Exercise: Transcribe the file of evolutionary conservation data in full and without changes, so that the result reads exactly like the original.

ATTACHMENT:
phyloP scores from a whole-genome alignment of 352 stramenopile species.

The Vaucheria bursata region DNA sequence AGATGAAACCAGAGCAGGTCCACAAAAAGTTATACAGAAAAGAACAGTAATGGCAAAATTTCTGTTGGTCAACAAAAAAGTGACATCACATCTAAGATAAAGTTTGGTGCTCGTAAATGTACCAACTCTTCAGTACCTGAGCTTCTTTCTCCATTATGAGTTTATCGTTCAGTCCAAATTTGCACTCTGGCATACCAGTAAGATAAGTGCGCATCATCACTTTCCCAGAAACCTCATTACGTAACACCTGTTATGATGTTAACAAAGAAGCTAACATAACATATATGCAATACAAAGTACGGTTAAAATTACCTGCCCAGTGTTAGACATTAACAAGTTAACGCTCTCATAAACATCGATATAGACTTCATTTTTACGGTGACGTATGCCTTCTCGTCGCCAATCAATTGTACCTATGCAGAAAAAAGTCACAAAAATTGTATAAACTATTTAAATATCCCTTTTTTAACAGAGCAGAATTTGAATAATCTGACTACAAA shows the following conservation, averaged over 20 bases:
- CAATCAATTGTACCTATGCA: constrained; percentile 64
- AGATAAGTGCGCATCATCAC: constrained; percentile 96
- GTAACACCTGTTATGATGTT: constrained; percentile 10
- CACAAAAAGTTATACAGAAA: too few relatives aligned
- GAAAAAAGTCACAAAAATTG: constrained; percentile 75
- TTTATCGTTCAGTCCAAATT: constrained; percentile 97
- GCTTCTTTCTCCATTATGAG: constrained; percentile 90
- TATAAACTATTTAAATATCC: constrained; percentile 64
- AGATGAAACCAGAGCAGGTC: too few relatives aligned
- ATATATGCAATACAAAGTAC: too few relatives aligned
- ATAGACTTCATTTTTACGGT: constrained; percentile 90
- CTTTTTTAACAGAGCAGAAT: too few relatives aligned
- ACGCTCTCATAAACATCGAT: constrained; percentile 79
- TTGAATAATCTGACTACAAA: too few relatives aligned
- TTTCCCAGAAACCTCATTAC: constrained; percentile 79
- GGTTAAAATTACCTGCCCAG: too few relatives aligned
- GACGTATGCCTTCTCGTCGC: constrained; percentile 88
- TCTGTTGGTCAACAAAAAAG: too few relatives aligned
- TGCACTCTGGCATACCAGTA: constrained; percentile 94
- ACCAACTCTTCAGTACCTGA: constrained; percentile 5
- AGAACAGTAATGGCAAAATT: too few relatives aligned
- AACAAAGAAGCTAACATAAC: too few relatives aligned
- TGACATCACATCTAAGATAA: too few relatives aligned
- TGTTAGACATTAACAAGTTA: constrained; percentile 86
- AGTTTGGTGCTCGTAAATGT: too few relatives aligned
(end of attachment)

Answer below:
phyloP scores from a whole-genome alignment of 352 stramenopile species.

The Vaucheria bursata region DNA sequence AGATGAAACCAGAGCAGGTCCACAAAAAGTTATACAGAAAAGAACAGTAATGGCAAAATTTCTGTTGGTCAACAAAAAAGTGACATCACATCTAAGATAAAGTTTGGTGCTCGTAAATGTACCAACTCTTCAGTACCTGAGCTTCTTTCTCCATTATGAGTTTATCGTTCAGTCCAAATTTGCACTCTGGCATACCAGTAAGATAAGTGCGCATCATCACTTTCCCAGAAACCTCATTACGTAACACCTGTTATGATGTTAACAAAGAAGCTAACATAACATATATGCAATACAAAGTACGGTTAAAATTACCTGCCCAGTGTTAGACATTAACAAGTTAACGCTCTCATAAACATCGATATAGACTTCATTTTTACGGTGACGTATGCCTTCTCGTCGCCAATCAATTGTACCTATGCAGAAAAAAGTCACAAAAATTGTATAAACTATTTAAATATCCCTTTTTTAACAGAGCAGAATTTGAATAATCTGACTACAAA shows the following conservation, averaged over 20 bases:
- CAATCAATTGTACCTATGCA: constrained; percentile 64
- AGATAAGTGCGCATCATCAC: constrained; percentile 96
- GTAACACCTGTTATGATGTT: constrained; percentile 10
- CACAAAAAGTTATACAGAAA: too few relatives aligned
- GAAAAAAGTCACAAAAATTG: constrained; percentile 75
- TTTATCGTTCAGTCCAAATT: constrained; percentile 97
- GCTTCTTTCTCCATTATGAG: constrained; percentile 90
- TATAAACTATTTAAATATCC: constrained; percentile 64
- AGATGAAACCAGAGCAGGTC: too few relatives aligned
- ATATATGCAATACAAAGTAC: too few relatives aligned
- ATAGACTTCATTTTTACGGT: constrained; percentile 90
- CTTTTTTAACAGAGCAGAAT: too few relatives aligned
- ACGCTCTCATAAACATCGAT: constrained; percentile 79
- TTGAATAATCTGACTACAAA: too few relatives aligned
- TTTCCCAGAAACCTCATTAC: constrained; percentile 79
- GGTTAAAATTACCTGCCCAG: too few relatives aligned
- GACGTATGCCTTCTCGTCGC: constrained; percentile 88
- TCTGTTGGTCAACAAAAAAG: too few relatives aligned
- TGCACTCTGGCATACCAGTA: constrained; percentile 94
- ACCAACTCTTCAGTACCTGA: constrained; percentile 5
- AGAACAGTAATGGCAAAATT: too few relatives aligned
- AACAAAGAAGCTAACATAAC: too few relatives aligned
- TGACATCACATCTAAGATAA: too few relatives aligned
- TGTTAGACATTAACAAGTTA: constrained; percentile 86
- AGTTTGGTGCTCGTAAATGT: too few relatives aligned